Rosario, a housewife who is the caregiver for her ill husband, silently struggles between her responsibilities and her desire for a more fulfilling life.
Interview with Writer/Director Marlén Ríos-Farjat.
Congratulations! Why did you make your film?
I wanted to tell a story that is happening right now in thousands of homes all over the world. Also, I would like the audience to look deeper the next time they meet a caretaker. The social stigma and personal guilt they face are rarely acknowledged in public. So, most of their stories remain hidden behind closed doors.
Imagine I’m a member of the audience. Why should I watch this film?
I would want you to put yourself in another person’s shoes for ten minutes through the film, within the safe space of the movie theater. So you can see what people hide in their silence. And hopefully to produce in you an emotional response to the content and form of the film.
How do personal and universal themes work in your film?
The short film comes from a very personal place in my life. What is beautiful from drawing inspiration from your real life, is that you can make use of so many subtle details. This enriches the story and gives it a real-life feeling. Which in turn gives it a universal appeal.
How have the script and film evolved over the course of their development?
There were several versions of the script. And it was in the editing process where things that were out of character for the main character were left out.
What type of feedback have you received so far?
It’s been very positive, thankfully. I often come across people at the end of the screenings that tell me their own life stories about this kind of caretaking. They’re grateful to have these conversations out in the open. About the film, we’ve had great reviews about the cinematography, the rhythm, the music as well as the performances. The lead actress was recognized with an award last year.
Has the feedback surprised or challenged your point of view?
It has surprised me. I used to think that very religious or conservative people would fail to understand the film. But I realize now that they understand and show empathy towards the situation portrayed. I had a prejudice in that respect, so I am glad I have been proven wrong.
What are you looking to achieve by having your film more visible on www.wearemovingstories.com?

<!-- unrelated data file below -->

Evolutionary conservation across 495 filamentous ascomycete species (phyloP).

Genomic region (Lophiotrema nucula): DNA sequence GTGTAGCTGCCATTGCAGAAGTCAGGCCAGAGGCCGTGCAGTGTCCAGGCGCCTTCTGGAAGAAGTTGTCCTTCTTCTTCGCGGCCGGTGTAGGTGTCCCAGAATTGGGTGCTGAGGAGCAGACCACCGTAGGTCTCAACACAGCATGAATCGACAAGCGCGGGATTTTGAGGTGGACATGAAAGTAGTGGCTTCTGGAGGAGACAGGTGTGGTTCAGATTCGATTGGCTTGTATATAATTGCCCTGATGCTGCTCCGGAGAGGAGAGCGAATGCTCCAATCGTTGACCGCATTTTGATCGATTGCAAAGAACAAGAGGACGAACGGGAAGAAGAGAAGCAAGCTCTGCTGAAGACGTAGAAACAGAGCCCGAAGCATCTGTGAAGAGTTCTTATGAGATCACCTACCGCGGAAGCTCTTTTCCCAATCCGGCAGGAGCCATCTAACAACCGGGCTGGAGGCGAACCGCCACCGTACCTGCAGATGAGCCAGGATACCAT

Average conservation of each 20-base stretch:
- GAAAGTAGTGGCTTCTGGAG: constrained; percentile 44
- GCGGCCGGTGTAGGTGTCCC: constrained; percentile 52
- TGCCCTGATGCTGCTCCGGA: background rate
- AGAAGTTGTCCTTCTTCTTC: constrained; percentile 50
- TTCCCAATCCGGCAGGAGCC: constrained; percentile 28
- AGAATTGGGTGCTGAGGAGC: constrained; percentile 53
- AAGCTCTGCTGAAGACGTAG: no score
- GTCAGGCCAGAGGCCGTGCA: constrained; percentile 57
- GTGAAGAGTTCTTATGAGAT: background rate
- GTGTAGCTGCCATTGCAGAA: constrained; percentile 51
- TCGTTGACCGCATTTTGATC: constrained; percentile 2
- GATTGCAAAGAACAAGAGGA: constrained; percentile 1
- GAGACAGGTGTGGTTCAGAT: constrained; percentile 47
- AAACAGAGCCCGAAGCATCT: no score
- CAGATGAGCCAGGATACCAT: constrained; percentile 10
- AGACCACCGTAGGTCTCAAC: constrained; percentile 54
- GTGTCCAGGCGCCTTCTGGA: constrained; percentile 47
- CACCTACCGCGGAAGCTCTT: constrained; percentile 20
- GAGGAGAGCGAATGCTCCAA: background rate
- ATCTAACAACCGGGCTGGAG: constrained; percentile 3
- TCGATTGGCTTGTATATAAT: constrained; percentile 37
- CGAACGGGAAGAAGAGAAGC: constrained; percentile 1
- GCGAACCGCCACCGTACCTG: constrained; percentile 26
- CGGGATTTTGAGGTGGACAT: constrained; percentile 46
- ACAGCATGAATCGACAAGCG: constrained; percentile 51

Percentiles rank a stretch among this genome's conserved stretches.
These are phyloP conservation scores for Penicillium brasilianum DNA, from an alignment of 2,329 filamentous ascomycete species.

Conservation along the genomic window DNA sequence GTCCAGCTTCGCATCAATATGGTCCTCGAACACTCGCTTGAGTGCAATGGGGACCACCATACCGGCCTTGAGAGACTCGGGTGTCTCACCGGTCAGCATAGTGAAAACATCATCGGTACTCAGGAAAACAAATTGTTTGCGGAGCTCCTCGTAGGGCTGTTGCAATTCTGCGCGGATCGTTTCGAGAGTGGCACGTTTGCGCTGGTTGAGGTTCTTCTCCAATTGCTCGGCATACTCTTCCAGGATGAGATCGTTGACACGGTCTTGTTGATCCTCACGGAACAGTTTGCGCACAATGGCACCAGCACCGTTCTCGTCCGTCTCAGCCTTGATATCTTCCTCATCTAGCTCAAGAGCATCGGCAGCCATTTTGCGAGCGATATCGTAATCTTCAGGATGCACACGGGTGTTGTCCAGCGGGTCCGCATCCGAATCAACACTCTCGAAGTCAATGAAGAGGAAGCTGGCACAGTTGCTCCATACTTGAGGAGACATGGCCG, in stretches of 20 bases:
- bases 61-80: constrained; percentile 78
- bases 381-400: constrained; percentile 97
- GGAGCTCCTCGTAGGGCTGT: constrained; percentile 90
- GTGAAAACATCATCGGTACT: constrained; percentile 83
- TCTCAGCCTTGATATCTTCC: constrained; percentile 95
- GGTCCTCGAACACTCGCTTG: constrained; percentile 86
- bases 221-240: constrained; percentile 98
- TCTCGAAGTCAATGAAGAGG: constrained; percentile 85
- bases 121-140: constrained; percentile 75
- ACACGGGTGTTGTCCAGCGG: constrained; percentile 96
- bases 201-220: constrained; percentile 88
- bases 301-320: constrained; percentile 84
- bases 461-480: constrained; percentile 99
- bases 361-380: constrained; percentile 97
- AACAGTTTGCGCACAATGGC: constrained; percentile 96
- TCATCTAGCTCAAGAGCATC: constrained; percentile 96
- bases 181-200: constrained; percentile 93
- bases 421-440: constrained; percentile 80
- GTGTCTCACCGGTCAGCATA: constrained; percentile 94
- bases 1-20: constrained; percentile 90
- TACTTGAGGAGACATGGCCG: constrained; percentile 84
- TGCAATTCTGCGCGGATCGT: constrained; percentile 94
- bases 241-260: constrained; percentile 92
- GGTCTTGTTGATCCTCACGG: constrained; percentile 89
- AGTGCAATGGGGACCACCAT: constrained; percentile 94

I would like to engage with an even larger audience that is interested in intimate stories and family portraits.
Who do you need to come on board (producers, sales agents, buyers, distributors, film festival directors, journalists) to amplify this film’s message?
Fortunately, we’ve had a successful festival run so far. But we’d like to keep the momentum going so the film can be viewed as much as possible. The word of festival directors and great journalists is a good way for us to keep going.
What type of impact and/or reception would you like this film to have?
I would want that many people get to see it and get to be moved by the story. At the end of the day, I’m a firm believer in the power of film.
What’s a key question that will help spark a debate or begin a conversation about this film?
What would you do if you were in Rosario’s place? What could you do to help?
Would you like to add anything else?
Support women in all their endeavors in filmmaking. We need to see ourselves and others on the screen not just the same old pattern of a male dominated society. We need to be aware that there is a gender perspective in life. And films have the potential to transform society by giving visibility to what we normally fail to see.
What other projects are the key creatives developing or working on now?
I’m currently working on the preproduction of my thesis short film. I’m collaborating again with the cinematographer of “Rosario”, Ignacio Miguel Ortiz, in this new film. And we are scheduled to begin production at the end of January 2018. Also, I’m about to finish writing the screenplay for my first feature-length film.
Interview: November 2017
We Are Moving Stories embraces new voices in drama, documentary, animation, TV, web series and music video. If you have just made a film - we'd love to hear from you. Or if you know a filmmaker - can you recommend us? More info: Carmela
A conflict can be suffered in the deepest silence.
Length: 10:08 minutes.
Director: Marlén Ríos-Farjat.
Producer: Mayra Chávez and Orlando Jácome.
Writer: Marlén Ríos-Farjat.
About the writer, director and producer:
Marlén Ríos-Farjat attended film school at Centro de Capacitación Cinematográfica (CCC) in Mexico City. She currently works as a director, script supervisor and editor.
Mayra Chávez is a Mexico City-based actress and producer. She attended CCC in the film production program.
Orlando Jácome also attended CCC in the film production program.
Key cast: Ana Karina Guevara, Ramón Saburit, Sofía Sanz, Socorro de la Campa.
Looking for (producers, sales agents, buyers, distributors, film festival directors, journalists): Film festival directors and journalists.
Social media handles:
Funders: Centro de Capacitación Cinematográfica, A.C.
Where will the film screen in the next month?
This November we will be playing at: Cork Film Festival in Ireland, Sulmona International Film Festival in Italy, Miami Short Film Festival in the US, Kansas International Film Festival in the US, International Women’s Film Festival “KIN” in Armenia, UK Film Festival in England, Izmir International Short Film Festival in Turkey, among others.